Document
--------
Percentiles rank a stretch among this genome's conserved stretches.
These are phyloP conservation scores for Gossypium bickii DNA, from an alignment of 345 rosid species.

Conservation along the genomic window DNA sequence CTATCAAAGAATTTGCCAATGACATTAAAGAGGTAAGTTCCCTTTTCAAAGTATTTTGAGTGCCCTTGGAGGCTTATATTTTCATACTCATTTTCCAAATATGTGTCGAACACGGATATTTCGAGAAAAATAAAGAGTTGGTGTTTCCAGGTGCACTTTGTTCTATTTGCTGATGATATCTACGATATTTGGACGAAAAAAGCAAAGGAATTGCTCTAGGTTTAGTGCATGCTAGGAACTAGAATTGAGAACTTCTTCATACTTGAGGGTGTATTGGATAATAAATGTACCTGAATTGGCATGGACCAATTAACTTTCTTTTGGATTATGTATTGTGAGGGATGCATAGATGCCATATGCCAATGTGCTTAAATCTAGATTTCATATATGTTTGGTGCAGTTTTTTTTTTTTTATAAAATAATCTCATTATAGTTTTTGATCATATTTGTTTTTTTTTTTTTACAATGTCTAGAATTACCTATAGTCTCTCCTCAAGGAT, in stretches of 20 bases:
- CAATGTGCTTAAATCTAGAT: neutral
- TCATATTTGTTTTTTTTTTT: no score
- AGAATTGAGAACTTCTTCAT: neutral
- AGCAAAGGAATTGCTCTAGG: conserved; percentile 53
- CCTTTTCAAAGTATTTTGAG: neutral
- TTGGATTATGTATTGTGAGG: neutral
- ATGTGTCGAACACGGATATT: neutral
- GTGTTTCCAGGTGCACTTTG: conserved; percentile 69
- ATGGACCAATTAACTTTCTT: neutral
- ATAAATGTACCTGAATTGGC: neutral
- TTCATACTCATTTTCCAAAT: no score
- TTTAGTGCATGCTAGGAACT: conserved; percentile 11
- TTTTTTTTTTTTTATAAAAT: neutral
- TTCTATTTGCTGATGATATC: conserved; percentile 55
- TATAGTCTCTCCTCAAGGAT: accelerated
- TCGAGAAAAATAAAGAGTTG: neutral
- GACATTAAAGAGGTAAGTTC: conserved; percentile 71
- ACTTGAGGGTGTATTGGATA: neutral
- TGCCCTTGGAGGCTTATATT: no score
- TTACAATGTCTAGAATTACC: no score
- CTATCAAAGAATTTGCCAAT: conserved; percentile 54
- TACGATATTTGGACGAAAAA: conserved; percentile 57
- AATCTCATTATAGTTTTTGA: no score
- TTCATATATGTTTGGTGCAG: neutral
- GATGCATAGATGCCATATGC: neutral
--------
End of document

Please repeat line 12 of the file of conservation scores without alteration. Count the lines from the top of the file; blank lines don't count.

- ATGGACCAATTAACTTTCTT: neutral